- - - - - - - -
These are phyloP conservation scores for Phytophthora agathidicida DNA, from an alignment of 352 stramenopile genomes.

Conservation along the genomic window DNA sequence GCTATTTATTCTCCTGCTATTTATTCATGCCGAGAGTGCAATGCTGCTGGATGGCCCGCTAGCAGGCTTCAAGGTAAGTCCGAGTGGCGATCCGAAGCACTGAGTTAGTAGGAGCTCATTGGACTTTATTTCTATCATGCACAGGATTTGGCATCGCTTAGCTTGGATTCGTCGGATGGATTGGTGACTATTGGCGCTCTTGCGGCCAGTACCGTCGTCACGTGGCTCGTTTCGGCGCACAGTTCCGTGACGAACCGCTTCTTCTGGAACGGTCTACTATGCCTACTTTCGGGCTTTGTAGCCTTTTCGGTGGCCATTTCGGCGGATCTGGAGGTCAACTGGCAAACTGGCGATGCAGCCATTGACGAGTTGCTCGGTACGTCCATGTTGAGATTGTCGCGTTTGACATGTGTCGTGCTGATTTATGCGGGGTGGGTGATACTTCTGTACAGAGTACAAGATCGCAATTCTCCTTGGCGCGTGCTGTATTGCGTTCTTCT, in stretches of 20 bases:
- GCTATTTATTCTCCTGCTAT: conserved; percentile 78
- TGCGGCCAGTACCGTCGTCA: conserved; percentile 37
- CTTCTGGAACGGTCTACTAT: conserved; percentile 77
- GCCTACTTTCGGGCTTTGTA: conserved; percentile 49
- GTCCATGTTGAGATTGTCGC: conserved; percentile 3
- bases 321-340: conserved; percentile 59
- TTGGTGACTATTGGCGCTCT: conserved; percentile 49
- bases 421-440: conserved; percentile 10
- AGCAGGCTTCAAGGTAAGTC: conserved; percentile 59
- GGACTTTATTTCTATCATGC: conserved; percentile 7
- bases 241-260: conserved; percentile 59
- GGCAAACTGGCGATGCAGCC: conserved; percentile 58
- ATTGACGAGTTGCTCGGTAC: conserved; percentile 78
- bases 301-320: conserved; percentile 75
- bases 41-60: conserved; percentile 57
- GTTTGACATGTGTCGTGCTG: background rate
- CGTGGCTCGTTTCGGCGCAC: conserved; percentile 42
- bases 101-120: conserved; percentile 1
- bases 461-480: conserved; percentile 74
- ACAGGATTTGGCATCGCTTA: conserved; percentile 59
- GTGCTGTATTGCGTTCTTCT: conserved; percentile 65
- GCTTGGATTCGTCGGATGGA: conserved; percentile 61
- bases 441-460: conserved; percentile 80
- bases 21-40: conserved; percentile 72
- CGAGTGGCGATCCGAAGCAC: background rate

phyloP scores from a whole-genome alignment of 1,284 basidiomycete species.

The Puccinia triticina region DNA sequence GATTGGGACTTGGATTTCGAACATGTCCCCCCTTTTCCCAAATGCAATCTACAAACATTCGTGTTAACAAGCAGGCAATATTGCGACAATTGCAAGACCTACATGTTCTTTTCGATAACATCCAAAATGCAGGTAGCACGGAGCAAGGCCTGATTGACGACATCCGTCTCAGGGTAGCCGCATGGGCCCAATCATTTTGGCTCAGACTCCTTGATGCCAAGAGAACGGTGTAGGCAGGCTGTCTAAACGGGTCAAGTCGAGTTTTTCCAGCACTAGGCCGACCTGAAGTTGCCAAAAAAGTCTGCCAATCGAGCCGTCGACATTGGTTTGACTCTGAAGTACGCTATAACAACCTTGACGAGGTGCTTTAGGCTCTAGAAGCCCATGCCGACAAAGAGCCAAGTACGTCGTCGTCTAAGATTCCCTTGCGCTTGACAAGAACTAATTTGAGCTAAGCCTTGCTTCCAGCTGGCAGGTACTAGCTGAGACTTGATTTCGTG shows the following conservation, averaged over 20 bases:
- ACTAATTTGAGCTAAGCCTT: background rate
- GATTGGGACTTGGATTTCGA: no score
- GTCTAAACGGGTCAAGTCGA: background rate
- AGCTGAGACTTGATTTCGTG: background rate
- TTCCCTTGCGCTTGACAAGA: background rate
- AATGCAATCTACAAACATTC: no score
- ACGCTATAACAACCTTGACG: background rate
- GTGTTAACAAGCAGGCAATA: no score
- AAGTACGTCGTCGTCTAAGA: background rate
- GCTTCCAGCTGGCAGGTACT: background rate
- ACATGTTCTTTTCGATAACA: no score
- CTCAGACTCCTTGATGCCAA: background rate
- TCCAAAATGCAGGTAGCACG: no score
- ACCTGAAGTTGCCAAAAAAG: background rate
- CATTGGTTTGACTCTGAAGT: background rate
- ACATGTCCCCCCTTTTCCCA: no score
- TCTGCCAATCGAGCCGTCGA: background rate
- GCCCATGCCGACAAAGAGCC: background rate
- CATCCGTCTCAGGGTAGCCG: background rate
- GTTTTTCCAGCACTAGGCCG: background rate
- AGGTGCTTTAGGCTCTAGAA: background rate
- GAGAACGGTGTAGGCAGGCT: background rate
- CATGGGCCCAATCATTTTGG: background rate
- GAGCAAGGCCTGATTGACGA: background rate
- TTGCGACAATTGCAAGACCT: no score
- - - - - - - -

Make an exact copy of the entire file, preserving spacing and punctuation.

These are phyloP conservation scores for Phytophthora agathidicida DNA, from an alignment of 352 stramenopile genomes.

Conservation along the genomic window DNA sequence GCTATTTATTCTCCTGCTATTTATTCATGCCGAGAGTGCAATGCTGCTGGATGGCCCGCTAGCAGGCTTCAAGGTAAGTCCGAGTGGCGATCCGAAGCACTGAGTTAGTAGGAGCTCATTGGACTTTATTTCTATCATGCACAGGATTTGGCATCGCTTAGCTTGGATTCGTCGGATGGATTGGTGACTATTGGCGCTCTTGCGGCCAGTACCGTCGTCACGTGGCTCGTTTCGGCGCACAGTTCCGTGACGAACCGCTTCTTCTGGAACGGTCTACTATGCCTACTTTCGGGCTTTGTAGCCTTTTCGGTGGCCATTTCGGCGGATCTGGAGGTCAACTGGCAAACTGGCGATGCAGCCATTGACGAGTTGCTCGGTACGTCCATGTTGAGATTGTCGCGTTTGACATGTGTCGTGCTGATTTATGCGGGGTGGGTGATACTTCTGTACAGAGTACAAGATCGCAATTCTCCTTGGCGCGTGCTGTATTGCGTTCTTCT, in stretches of 20 bases:
- GCTATTTATTCTCCTGCTAT: conserved; percentile 78
- TGCGGCCAGTACCGTCGTCA: conserved; percentile 37
- CTTCTGGAACGGTCTACTAT: conserved; percentile 77
- GCCTACTTTCGGGCTTTGTA: conserved; percentile 49
- GTCCATGTTGAGATTGTCGC: conserved; percentile 3
- bases 321-340: conserved; percentile 59
- TTGGTGACTATTGGCGCTCT: conserved; percentile 49
- bases 421-440: conserved; percentile 10
- AGCAGGCTTCAAGGTAAGTC: conserved; percentile 59
- GGACTTTATTTCTATCATGC: conserved; percentile 7
- bases 241-260: conserved; percentile 59
- GGCAAACTGGCGATGCAGCC: conserved; percentile 58
- ATTGACGAGTTGCTCGGTAC: conserved; percentile 78
- bases 301-320: conserved; percentile 75
- bases 41-60: conserved; percentile 57
- GTTTGACATGTGTCGTGCTG: background rate
- CGTGGCTCGTTTCGGCGCAC: conserved; percentile 42
- bases 101-120: conserved; percentile 1
- bases 461-480: conserved; percentile 74
- ACAGGATTTGGCATCGCTTA: conserved; percentile 59
- GTGCTGTATTGCGTTCTTCT: conserved; percentile 65
- GCTTGGATTCGTCGGATGGA: conserved; percentile 61
- bases 441-460: conserved; percentile 80
- bases 21-40: conserved; percentile 72
- CGAGTGGCGATCCGAAGCAC: background rate

phyloP scores from a whole-genome alignment of 1,284 basidiomycete species.

The Puccinia triticina region DNA sequence GATTGGGACTTGGATTTCGAACATGTCCCCCCTTTTCCCAAATGCAATCTACAAACATTCGTGTTAACAAGCAGGCAATATTGCGACAATTGCAAGACCTACATGTTCTTTTCGATAACATCCAAAATGCAGGTAGCACGGAGCAAGGCCTGATTGACGACATCCGTCTCAGGGTAGCCGCATGGGCCCAATCATTTTGGCTCAGACTCCTTGATGCCAAGAGAACGGTGTAGGCAGGCTGTCTAAACGGGTCAAGTCGAGTTTTTCCAGCACTAGGCCGACCTGAAGTTGCCAAAAAAGTCTGCCAATCGAGCCGTCGACATTGGTTTGACTCTGAAGTACGCTATAACAACCTTGACGAGGTGCTTTAGGCTCTAGAAGCCCATGCCGACAAAGAGCCAAGTACGTCGTCGTCTAAGATTCCCTTGCGCTTGACAAGAACTAATTTGAGCTAAGCCTTGCTTCCAGCTGGCAGGTACTAGCTGAGACTTGATTTCGTG shows the following conservation, averaged over 20 bases:
- ACTAATTTGAGCTAAGCCTT: background rate
- GATTGGGACTTGGATTTCGA: no score
- GTCTAAACGGGTCAAGTCGA: background rate
- AGCTGAGACTTGATTTCGTG: background rate
- TTCCCTTGCGCTTGACAAGA: background rate
- AATGCAATCTACAAACATTC: no score
- ACGCTATAACAACCTTGACG: background rate
- GTGTTAACAAGCAGGCAATA: no score
- AAGTACGTCGTCGTCTAAGA: background rate
- GCTTCCAGCTGGCAGGTACT: background rate
- ACATGTTCTTTTCGATAACA: no score
- CTCAGACTCCTTGATGCCAA: background rate
- TCCAAAATGCAGGTAGCACG: no score
- ACCTGAAGTTGCCAAAAAAG: background rate
- CATTGGTTTGACTCTGAAGT: background rate
- ACATGTCCCCCCTTTTCCCA: no score
- TCTGCCAATCGAGCCGTCGA: background rate
- GCCCATGCCGACAAAGAGCC: background rate
- CATCCGTCTCAGGGTAGCCG: background rate
- GTTTTTCCAGCACTAGGCCG: background rate
- AGGTGCTTTAGGCTCTAGAA: background rate
- GAGAACGGTGTAGGCAGGCT: background rate
- CATGGGCCCAATCATTTTGG: background rate
- GAGCAAGGCCTGATTGACGA: background rate
- TTGCGACAATTGCAAGACCT: no score